Mirant and RRI Power Up a $1.6 Billion Merger
This is the second major consolidation in the electric power industry in 2010, a sign that things could be heating up after a few sluggish years. In February, FirstEnergy (FE) agreed to pay $4.7 billion for Allegheny Energy (AYE) in an all-stock transaction.
The Mirant-RRI deal, also an all-stock transaction, will essentially be a merger of equals. As a result, Mirant will get 54% of the equity, with RRI shareholders getting the remaining portion. What's more, Mirant's CEO, Edward Muller, will serve as the CEO of GenOn until 2013 when RRI's CEO, Mark Jacobs, will take the top spot. In the meantime, Jacobs will serve as the president and chief operating officer.
And yes, Wall Street loves the deal. In Monday's trading, shares of Mirant are up 17% and RRI's stock price is up over 12%.
A New Powerhouse
Mirant operates 11 generating plants that produce enough electricity for 10 million homes. The facilities are also flexible and allow for switching between oil, gas and coal. This helps with the management of rapid changes in prices.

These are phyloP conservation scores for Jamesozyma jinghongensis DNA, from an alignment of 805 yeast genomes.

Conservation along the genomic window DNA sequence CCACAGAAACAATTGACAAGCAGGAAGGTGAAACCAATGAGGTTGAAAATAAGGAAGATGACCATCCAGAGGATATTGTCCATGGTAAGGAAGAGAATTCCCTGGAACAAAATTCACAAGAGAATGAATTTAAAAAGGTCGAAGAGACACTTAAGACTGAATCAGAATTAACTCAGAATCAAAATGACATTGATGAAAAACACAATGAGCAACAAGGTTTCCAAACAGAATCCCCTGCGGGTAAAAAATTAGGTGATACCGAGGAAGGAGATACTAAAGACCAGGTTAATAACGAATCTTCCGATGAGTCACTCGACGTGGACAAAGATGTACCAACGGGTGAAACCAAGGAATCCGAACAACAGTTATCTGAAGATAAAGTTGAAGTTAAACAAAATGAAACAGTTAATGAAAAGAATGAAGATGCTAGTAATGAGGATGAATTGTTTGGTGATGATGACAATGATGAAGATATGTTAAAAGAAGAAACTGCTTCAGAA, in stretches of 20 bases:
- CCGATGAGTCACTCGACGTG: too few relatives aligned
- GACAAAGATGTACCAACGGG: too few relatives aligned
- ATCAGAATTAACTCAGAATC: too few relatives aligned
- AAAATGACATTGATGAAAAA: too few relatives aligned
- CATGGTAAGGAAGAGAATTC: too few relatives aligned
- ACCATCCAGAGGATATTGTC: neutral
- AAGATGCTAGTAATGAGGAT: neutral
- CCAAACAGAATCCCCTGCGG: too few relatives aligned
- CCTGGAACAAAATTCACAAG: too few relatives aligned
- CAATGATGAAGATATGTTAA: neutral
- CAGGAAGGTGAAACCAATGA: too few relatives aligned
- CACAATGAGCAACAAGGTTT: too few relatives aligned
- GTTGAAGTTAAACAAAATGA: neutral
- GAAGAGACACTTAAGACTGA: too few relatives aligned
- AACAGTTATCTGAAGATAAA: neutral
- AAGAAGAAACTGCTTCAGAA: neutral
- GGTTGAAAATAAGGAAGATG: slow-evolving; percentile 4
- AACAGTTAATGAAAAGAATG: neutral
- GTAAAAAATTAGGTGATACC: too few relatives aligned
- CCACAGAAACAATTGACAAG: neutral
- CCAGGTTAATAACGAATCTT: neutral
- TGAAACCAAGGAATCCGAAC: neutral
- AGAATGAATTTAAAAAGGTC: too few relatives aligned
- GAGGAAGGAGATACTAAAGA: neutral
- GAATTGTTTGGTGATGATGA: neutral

RRI also has an extensive portfolio of plants, which produce up to 14,000 megawatts of capacity.
In combination, Mirant-RRI will have a large footprint with 24,700 megawatts of power and increased geographic scale. The markets will include areas like California, the Northeast and the Mid-Atlantic.
But perhaps one of the most attractive benefits of the merger will be the savings. By 2012, Mirant-RRI is expected to realize $150 million in annual cost reductions, including the consolidation of two headquarters, as well as cutbacks in accounting, human resources and information technology systems, according to the merger presentation.
Room for More Mergers
In the power generation business, deals often run into tough regulatory hurdles. However, the Mirant-RRI transaction should be somewhat easier. After all, there will only be three layers of approval: Federal Energy Regulatory Commission, federal antitrust authorities and New York State Public Services Commission.
So all in all, GenOn is likely to become a reality. And it will certainly be needed. The electric power market is often subject to extreme changes. But GenOn will have a much stronger balance sheet, with $2.9 billion in cash.
If anything, this will be a war chest for further dealmaking. Keep in mind that the power generation industry is still highly fragmented -- with over 250 midsize and large power companies in the U.S.